Diversity and Inclusion
🗣 Diversity is useless if you’re not hearing all voices
Feeling that your voice is heard is an important part of feeling included in a team.
As a leader, you need to encourage everyone to speak up in larger meetings, and create a healthy meeting dynamic where everyone’s voice is heard and respected, even if it’s contrary – especially if it’s contrary!
To properly leverage diversity of thought on your team, it’s important to draw out and capitalise on different opinions – even actively solicit conflict.
In fact, the way that the most creative, innovative and successful teams generate great ideas is through a process and a culture known as creative abrasion.
The bottom line: the more diversity of thought in your team, the more creative abrasion you can harness for high-quality ideas – provided you can effectively draw out those ideas.
The secret to harnessing diversity of thought in meetings is effective facilitation.
Every major meeting needs a designated facilitator to set and communicate the purpose, steer the conversation, and watch out for blockers to an equitable, productive conversation.
Here are 5 tips (and in fact best practices) to draw out ideas from everyone in any meeting:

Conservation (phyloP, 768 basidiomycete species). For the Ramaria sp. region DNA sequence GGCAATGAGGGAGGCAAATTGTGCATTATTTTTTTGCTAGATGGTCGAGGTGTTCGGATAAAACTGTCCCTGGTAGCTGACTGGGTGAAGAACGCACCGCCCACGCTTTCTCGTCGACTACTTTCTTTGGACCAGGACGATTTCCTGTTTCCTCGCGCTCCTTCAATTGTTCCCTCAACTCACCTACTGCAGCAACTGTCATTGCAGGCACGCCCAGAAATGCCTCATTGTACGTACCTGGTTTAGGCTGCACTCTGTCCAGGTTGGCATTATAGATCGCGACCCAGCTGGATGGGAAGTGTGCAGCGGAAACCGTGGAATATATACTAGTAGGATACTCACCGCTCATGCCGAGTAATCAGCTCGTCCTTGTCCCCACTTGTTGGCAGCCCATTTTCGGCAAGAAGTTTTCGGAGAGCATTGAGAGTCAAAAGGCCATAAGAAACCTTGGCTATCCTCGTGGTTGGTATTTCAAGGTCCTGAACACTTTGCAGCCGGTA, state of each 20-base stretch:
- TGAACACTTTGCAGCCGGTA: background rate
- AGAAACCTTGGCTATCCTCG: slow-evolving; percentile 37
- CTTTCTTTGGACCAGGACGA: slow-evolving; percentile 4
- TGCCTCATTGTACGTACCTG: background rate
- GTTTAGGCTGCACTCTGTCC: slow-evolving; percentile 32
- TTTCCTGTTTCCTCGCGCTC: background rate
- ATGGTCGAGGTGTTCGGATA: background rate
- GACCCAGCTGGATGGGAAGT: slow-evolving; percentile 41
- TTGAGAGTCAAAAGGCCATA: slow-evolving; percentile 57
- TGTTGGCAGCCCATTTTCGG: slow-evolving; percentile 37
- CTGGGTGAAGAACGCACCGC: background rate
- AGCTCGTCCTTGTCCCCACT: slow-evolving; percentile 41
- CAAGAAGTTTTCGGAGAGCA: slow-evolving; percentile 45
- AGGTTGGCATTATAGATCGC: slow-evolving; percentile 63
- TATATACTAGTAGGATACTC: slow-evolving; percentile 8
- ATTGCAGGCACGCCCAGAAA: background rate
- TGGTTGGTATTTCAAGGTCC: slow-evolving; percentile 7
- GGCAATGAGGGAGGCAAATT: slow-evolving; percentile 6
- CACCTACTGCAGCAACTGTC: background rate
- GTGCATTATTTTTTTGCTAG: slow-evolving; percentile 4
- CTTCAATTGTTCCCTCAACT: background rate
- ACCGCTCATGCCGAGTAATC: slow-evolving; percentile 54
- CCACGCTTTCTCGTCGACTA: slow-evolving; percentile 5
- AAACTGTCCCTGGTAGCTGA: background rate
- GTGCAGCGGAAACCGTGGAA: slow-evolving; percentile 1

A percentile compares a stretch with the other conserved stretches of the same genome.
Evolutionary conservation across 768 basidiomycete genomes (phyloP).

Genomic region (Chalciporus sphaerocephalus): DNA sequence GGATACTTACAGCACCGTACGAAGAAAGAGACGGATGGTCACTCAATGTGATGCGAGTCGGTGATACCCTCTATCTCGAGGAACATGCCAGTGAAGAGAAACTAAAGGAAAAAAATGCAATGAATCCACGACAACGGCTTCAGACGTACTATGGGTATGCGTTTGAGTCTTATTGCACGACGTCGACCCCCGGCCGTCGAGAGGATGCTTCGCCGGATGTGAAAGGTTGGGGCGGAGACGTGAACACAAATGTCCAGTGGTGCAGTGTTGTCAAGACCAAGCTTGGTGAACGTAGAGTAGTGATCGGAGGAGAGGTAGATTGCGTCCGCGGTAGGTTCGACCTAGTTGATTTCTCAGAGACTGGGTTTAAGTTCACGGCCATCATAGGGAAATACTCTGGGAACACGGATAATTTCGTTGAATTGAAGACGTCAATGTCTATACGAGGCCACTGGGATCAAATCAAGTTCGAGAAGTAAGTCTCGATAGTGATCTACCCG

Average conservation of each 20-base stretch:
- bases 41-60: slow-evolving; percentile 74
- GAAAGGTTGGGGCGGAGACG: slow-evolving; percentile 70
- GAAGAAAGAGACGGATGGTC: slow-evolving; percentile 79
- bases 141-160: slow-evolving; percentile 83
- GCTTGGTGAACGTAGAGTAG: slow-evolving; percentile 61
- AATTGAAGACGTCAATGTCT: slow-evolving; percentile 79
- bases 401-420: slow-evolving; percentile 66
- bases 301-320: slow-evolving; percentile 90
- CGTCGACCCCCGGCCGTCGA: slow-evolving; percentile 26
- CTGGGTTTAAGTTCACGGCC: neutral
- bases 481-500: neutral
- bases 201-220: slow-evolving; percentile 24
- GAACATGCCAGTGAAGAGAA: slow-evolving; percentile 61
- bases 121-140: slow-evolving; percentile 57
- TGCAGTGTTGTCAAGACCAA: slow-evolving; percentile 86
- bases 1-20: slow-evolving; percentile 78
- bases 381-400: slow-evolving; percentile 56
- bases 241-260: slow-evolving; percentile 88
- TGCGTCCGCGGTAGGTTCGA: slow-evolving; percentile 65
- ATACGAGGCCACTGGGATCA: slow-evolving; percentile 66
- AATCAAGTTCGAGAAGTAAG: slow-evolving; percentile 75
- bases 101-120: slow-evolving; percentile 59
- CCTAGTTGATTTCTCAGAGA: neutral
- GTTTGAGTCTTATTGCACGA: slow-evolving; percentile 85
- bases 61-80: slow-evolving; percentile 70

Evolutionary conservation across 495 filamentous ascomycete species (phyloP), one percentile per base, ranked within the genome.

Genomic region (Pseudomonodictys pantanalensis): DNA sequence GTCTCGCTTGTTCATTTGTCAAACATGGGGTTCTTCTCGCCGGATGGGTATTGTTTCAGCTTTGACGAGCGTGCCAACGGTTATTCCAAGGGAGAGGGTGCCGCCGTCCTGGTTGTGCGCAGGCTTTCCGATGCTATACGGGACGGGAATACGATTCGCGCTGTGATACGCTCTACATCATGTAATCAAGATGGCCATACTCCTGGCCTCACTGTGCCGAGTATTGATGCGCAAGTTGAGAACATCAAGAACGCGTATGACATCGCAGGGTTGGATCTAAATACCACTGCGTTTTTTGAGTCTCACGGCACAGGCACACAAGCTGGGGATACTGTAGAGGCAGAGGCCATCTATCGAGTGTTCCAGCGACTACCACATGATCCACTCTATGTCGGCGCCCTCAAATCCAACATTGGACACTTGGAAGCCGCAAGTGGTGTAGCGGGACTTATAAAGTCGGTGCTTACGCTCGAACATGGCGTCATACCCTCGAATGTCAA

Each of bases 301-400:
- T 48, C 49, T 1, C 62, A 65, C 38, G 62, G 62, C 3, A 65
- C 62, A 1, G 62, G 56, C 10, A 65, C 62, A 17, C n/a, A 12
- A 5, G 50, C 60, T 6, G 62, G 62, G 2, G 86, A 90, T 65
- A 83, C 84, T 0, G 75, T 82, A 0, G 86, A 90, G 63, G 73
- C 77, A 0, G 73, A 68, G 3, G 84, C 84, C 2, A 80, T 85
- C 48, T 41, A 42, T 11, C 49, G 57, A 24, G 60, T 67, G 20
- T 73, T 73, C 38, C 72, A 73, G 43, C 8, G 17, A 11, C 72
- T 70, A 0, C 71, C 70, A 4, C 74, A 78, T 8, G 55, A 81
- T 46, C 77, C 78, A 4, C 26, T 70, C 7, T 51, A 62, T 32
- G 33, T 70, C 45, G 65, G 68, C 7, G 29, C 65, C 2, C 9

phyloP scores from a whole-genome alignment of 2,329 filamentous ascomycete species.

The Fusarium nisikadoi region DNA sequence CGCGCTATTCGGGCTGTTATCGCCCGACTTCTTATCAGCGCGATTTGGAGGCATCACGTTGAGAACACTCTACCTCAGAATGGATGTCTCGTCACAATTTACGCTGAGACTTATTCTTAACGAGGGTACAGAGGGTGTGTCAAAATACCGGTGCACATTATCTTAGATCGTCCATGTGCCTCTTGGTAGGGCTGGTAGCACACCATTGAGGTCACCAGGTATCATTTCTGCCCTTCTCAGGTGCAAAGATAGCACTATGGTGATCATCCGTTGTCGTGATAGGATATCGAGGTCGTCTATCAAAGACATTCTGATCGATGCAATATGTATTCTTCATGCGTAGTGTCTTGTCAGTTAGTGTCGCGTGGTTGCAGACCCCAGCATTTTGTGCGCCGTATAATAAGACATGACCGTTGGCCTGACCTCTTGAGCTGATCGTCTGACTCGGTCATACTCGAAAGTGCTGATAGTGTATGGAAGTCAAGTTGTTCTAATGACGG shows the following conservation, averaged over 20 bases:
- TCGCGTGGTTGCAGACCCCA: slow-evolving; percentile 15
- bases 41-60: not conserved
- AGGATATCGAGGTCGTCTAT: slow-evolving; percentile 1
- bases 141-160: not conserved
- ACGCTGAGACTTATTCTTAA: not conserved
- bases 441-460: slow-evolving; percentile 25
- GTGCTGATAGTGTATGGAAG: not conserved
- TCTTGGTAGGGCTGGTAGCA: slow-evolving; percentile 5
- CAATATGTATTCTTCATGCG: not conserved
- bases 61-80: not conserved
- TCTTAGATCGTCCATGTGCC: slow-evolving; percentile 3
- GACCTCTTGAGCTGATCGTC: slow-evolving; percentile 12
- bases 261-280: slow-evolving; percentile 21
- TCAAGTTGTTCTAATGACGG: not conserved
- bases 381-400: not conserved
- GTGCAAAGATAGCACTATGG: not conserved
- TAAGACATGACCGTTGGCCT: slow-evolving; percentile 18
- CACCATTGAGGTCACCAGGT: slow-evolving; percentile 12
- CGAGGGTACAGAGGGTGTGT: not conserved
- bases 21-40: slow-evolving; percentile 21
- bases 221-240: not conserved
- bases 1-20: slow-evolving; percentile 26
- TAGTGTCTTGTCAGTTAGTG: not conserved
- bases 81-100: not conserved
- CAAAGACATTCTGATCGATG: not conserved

It’s important to give everyone in the room a voice from the start – even if that’s a simple round of intros.
This will ensure no one feels alienated or out-of-place, a common experience for introverts, members of ‘outgroups’, and more junior teammates, particularly where they feel out of place in a meeting.
And according to Susan Cain, author of the book Quiet, if you don’t engage these people early on, their ideas are less likely to get airtime as the conversation may go in the direction set by the first people to speak up.
Great facilitators proactively draw out the freshest thinking from everyone around the table. Here are some top tactics for doing so:
💡 Kick-off discussions by posing an open-ended question. Our favourite: “How might we…”. Give only the necessary context — not your own hypothesis. As a leader, starting by giving your own thoughts might colour the conversation.
💡 Ask the most junior person (or people) their thoughts first. This is a tip we heard from John Cleese, of all people, and it’s a way to empower less-experienced people in the business to be candid, particularly when that means being contrary.
💡 Break into pairs to discuss for a few minutes first, then go back around the room to let each pair share their thoughts. This idea of “thinking partners” is advocated by Nancy Kline, author of Time to Think.
Reframing is the essence of mediation. It is a deliberate and clear intervention to state what should be on the table at that point, and where necessary, offering a guiding question.
A reframe could be drawing the attention back to the agenda with a reminder or suggesting conversations that threaten to derail the agenda are picked up at another time.
However, it can also be a way of restating issues in ways that open them up. Where a reframe can really elevate inclusion is maintaining the flow when something is tripped up or someone is shut down.